Apr 09 2011

Harrow’s Draft 2011 Street Lighting Policy

Harrow Council is currently reviewing it’s Street Lighting Policy.  In a ten page report for the Council Cabinet, some interesting facts are revealed about street lighting:

  • It accounts for 25% of the council’s overall electricity consumption…
  • …and 12% of its carbon emissions.
  • It consumes 7,544,870 kWh of electricity, equivalent to 3900 tonnes of carbon annually.
  • Harrow has 15,500 street lighs, and 3,500 illuminated items (bollards, road signs, etc).
  • 98.75% of lights are functioning at any one time (or rather, nearly 200 are out of order at any given moment).
  • It takes, on average, 2.75 days to repair a light, once reported.
  • Over half of street lights are over 20 years old, with almost another 10% over 30 years old.

The current policy of having all lights, fully operational for the whole of the night is unnecessarily wasteful in terms of energy use. Three options are available to reduce energy use:

  • Variable Lighting – between 12.00 midnight and 5:00 am is not considered to be appropriate for Harrow’s Main roads. However, it may be appropriate for our residential streets. This would ensure that streets remain lit, but that the level of lighting is appropriate to the actual level of use of the streets at the time.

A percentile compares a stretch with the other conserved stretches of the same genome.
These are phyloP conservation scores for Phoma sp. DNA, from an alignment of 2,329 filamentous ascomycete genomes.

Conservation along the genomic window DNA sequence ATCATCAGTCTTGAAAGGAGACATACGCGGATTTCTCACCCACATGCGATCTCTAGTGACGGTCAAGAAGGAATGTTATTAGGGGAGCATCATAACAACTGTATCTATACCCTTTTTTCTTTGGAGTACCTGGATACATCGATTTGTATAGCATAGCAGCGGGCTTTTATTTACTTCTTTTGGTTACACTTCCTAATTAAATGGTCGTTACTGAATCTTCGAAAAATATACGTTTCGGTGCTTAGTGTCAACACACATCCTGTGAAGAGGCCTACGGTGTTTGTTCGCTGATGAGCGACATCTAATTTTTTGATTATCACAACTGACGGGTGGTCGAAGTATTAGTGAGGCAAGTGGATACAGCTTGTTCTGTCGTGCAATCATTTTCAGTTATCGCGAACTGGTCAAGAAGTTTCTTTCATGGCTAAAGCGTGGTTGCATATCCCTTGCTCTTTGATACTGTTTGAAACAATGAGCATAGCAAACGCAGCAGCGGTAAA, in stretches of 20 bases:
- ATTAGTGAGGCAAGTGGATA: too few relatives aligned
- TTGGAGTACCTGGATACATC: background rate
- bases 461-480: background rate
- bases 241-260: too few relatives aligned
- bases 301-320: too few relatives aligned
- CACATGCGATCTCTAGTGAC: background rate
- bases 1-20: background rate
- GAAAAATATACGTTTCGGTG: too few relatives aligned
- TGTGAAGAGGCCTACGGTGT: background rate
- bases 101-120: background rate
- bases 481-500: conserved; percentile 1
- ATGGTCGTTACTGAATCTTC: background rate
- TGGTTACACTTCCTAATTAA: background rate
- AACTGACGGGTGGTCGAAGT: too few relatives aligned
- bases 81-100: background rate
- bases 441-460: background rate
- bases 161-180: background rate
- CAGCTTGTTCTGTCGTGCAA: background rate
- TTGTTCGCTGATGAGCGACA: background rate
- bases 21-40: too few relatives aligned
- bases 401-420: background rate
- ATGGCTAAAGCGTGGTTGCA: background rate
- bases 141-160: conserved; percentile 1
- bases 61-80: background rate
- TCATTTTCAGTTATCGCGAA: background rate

• Part Night Lighting – lighting is switched off completely between 12.00 midnight and 5:00 am, is not considered to be an option that could be widely applied within Harrow. However, it may be appropriate in some sparsely populated non – residential/rural areas/roads.
  • Trimming – switching on & off at lower lighting levels, by means of photocells with different settings

The council is also looking at new technology, such as LED lighting:

Major technological changes are taking place in the lighting industry. LED lighting is being introduced, which offer the following advantages:

  • Lower energy consumption
  • Extended lamp life (12 years plus)
  • Reduced maintenance and cleaning costs

As with all new technologies the initial capital cost has been very high compared to conventional lighting methods, but the difference is being reduced as the technology is improved and production capacity grows.

The report is still a draft at the moment, but we’ll be keeping an eye on developments, and making sure local resident associations are aware, and ready to challenge any changes which may make our streets, towns, parks or paths less safe.

Source(s): Harrow Council

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